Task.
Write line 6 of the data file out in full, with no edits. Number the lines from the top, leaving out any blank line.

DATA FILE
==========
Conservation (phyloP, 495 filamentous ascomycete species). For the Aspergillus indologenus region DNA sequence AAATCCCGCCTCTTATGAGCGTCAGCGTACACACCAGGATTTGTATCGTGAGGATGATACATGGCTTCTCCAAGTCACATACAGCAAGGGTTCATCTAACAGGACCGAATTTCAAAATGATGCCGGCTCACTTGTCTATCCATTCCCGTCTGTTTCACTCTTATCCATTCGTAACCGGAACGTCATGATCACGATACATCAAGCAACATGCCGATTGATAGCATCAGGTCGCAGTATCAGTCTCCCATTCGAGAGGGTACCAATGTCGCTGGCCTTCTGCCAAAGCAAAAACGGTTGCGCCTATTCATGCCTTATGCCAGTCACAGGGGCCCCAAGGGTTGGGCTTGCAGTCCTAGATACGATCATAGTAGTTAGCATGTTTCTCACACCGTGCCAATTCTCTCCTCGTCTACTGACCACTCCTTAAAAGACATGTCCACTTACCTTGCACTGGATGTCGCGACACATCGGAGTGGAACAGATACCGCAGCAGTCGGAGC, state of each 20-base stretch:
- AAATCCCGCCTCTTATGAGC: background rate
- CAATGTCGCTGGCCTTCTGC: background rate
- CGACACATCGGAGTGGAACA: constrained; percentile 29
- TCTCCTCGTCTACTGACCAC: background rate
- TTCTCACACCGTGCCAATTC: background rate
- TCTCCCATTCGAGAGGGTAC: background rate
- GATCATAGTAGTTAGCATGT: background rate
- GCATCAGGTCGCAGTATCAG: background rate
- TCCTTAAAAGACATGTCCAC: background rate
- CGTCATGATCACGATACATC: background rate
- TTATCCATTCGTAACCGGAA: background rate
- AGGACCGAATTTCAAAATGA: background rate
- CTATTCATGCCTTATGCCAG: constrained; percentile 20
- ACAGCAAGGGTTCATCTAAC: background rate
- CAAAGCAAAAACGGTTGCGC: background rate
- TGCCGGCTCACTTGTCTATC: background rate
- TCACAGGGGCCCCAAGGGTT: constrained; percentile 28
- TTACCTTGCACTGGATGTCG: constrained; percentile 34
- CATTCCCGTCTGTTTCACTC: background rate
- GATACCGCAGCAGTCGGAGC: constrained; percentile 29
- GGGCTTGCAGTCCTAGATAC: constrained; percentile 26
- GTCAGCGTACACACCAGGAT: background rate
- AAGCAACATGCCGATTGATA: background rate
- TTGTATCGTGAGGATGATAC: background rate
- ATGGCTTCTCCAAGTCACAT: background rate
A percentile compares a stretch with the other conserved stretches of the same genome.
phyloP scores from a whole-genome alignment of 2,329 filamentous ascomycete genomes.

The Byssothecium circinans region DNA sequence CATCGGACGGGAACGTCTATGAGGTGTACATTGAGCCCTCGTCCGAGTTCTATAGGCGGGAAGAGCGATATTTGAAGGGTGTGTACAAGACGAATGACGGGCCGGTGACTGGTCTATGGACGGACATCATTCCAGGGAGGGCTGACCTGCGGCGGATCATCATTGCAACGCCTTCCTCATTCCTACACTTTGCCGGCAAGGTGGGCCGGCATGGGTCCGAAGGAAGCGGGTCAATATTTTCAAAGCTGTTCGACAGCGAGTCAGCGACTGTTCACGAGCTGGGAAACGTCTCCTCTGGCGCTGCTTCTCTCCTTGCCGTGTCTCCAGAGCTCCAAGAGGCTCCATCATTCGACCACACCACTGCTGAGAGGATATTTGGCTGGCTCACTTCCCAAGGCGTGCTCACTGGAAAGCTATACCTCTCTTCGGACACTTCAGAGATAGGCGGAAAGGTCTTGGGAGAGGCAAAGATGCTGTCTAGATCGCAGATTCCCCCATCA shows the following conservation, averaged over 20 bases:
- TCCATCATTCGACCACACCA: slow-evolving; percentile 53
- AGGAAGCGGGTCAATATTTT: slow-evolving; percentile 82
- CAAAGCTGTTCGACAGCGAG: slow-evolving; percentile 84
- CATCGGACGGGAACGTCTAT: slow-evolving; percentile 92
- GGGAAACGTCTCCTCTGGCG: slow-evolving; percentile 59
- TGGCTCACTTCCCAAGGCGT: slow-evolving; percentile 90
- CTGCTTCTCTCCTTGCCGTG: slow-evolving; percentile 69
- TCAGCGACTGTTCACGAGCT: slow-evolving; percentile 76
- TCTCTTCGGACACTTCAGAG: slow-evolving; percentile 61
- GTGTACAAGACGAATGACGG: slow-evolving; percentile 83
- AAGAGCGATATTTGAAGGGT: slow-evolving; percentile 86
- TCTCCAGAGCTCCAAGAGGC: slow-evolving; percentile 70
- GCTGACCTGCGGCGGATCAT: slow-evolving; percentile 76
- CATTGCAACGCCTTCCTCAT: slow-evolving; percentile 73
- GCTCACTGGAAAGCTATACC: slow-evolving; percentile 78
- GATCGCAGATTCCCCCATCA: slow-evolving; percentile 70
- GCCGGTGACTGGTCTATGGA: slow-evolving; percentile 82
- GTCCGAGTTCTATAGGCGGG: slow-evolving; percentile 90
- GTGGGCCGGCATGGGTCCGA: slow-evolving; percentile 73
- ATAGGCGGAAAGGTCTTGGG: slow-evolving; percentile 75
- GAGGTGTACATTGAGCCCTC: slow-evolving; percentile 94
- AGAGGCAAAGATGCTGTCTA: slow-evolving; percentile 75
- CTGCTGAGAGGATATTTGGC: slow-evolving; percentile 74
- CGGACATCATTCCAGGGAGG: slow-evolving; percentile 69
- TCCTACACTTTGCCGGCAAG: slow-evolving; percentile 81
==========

- TTCTCACACCGTGCCAATTC: background rate